At home, 8,000 miles away

Students from India spend four weeks studying at CSB/SJU

November 19, 2012

By Adam Tucker '14

The College of Saint Benedict and Saint John's University offers students the chance to find a "home away from home." For some exchange students that second home just happened to be almost 8,000 miles away from their original home.

For Snehal Kanodia, George Augustine and 10 other students from India who studied on the CSB/SJU campuses for the past month as part of an exchange program with St. Xavier's College in Kolkata, India, the distance has only made their experience better.

"It's been an amazing experience. Classes have been wonderful and the people are so friendly," Augustine said. "It's very different from being home in India, but in a very good way."

The 12 students were hosted by the Center for Global Education as part of a four-week Global Institute Program that is a portion of CSB/SJU's partnership with St. Xavier's College - the location in India where CSB/SJU students in the Office of Education Abroad's India program study.  

Despite the cold months of a Minnesota autumn, the St. Xavier's College students kept both warm and busy, many of whom had packed schedules, credit-filled classes and the difficulties of navigating new college campuses for several weeks.

"For me, the best thing to adjust to here is that it's a liberal arts college, because our school back home is not," Kanodia said. "Classes have been interesting, the campus is beautiful, and everything has been very well-planned."

The students in the Global Institute Program are given a compressed form of the CSB/SJU experience - a core colloquium class on American culture and the opportunity to participate in regular CSB/SJU classes, whether or not they are part of that student's intended major.

"The most rewarding part of this for me has been watching them connect with American students and culture," Center for Global Education Program Manager Paula Ramaley said. "But what the St. Xavier's students bring to us and this campus is just as important as what they take away."

For Ramaley, and for the dozens of students who have interacted with the Indian students inside and outside of the classroom for the past few weeks, the experiences have been fruitful.

"They have a different worldview than students here do," Ramaley said. "It has been a great part of internationalizing the campus, and it's been a great experience for everyone."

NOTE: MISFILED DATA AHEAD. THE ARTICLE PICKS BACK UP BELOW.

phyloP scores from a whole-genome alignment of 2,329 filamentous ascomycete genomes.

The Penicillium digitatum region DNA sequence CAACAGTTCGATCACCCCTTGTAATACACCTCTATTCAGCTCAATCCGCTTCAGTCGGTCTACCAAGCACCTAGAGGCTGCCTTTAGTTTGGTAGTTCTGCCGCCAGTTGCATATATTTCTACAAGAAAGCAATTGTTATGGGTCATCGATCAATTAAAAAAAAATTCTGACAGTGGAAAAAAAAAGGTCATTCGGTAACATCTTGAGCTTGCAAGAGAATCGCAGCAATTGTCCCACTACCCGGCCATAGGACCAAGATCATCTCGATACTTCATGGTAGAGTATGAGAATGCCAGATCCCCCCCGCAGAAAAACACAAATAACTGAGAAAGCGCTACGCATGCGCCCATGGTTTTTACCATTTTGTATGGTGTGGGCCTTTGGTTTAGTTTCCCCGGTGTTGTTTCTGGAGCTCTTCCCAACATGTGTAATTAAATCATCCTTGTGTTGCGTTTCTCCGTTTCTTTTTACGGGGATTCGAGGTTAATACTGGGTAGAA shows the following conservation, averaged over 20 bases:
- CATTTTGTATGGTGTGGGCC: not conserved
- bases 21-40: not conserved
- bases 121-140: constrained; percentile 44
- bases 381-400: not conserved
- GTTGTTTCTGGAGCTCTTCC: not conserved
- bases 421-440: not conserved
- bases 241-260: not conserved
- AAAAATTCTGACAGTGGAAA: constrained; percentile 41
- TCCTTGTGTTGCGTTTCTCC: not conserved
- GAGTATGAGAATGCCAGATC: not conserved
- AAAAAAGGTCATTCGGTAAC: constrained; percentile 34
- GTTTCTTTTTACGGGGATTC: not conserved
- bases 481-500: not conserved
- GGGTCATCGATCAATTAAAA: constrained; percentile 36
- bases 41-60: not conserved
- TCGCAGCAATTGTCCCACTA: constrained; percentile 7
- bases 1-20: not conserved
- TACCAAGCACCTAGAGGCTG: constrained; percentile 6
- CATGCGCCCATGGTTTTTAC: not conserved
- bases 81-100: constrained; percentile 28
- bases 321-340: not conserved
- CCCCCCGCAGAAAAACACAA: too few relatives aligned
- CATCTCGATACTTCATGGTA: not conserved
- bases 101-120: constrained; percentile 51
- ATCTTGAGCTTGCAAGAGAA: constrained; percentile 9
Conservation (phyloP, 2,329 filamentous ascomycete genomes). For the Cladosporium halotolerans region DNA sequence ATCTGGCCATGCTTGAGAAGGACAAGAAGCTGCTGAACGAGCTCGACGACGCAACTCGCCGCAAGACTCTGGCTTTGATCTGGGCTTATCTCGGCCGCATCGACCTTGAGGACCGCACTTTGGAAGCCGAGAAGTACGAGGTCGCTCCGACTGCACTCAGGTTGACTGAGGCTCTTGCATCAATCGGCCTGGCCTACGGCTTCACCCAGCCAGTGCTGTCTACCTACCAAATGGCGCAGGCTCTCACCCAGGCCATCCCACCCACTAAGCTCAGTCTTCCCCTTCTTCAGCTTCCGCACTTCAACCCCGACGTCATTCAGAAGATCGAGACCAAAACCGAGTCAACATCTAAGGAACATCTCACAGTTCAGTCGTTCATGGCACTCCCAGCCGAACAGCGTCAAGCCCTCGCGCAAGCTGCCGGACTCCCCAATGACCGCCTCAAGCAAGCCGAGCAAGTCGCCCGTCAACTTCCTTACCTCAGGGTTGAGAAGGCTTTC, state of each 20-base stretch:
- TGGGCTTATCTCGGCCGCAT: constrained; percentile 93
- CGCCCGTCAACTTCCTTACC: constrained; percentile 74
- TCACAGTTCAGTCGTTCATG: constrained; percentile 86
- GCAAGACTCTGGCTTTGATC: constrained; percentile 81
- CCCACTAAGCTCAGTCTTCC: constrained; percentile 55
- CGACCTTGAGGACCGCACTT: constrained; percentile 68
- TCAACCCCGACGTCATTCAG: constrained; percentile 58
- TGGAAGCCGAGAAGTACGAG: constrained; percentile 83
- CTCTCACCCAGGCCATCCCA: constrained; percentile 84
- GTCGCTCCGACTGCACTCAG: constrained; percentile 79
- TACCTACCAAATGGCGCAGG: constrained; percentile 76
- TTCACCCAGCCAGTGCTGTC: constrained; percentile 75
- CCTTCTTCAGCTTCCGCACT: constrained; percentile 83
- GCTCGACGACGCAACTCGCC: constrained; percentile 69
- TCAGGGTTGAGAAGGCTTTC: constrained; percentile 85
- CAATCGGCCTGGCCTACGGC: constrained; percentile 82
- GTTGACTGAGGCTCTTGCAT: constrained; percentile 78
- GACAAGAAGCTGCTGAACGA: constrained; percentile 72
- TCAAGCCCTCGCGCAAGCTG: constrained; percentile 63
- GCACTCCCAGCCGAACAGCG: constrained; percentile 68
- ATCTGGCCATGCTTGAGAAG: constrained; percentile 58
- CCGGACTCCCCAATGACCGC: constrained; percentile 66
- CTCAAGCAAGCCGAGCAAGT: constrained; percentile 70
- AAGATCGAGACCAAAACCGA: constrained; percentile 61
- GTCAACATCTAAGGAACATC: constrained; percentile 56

And for the St. Xavier's students, that liberal arts freedom has been the best part of the entire experience. For some, it's the element they took away from CSB and SJU.

"I like that people here can study biology and art at the same time if they want to," Kanodia said. "The liberal arts experience here is very strong, and taking classes outside my major has been very rewarding and fun."

But for George and a few of the other St. Xavier's students, most of the fun, as well as learning, came from outside of the classroom.

"My favorite part of the trip was the homestay," Augustine said, smiling. "I went deer hunting with the student I stayed with, and we got a nine-pointer. It was amazing."

This type of international experience is not unique to St. Xavier's or even this one program, as CSB and SJU currently boasts five Global Institute programs, a nationally-recognized number of study abroad programs and was awarded the Senator Paul Simon Award for Global Internationalization Nov. 13 in Washington, D.C.

"The global experience is really a critical part of what we do at CSB/SJU," Ramaley said. "Internationalization and globalization in education is essential, and this is just one step in that process."

The students, who departed for Kolkata on Nov. 17, came to call CSB/SJU another home, one they will miss and remember.

"It's ending almost before I had a chance to get accustomed to things, we were just getting into a routine," said Kanodia several days before his departure. "I'll miss all the people we have met, as well as the experiences with students and staff."

Because of the program's desire to give the St. Xavier's students both a cultural and liberal arts experience, some of the students describe interactions with professor and staff as lasting memories.

"There was a class that didn't fit into my schedule, but they made it work for me to take it," Kanodia said. "I can't praise the global education here enough, it's been amazing."

But for others, the friends-and food-they  discovered during their time on campus will be the lasting memories they ponder back in India.

What food?

"Bacon," said Augustine with a grin. "I'm really going to miss the bacon here."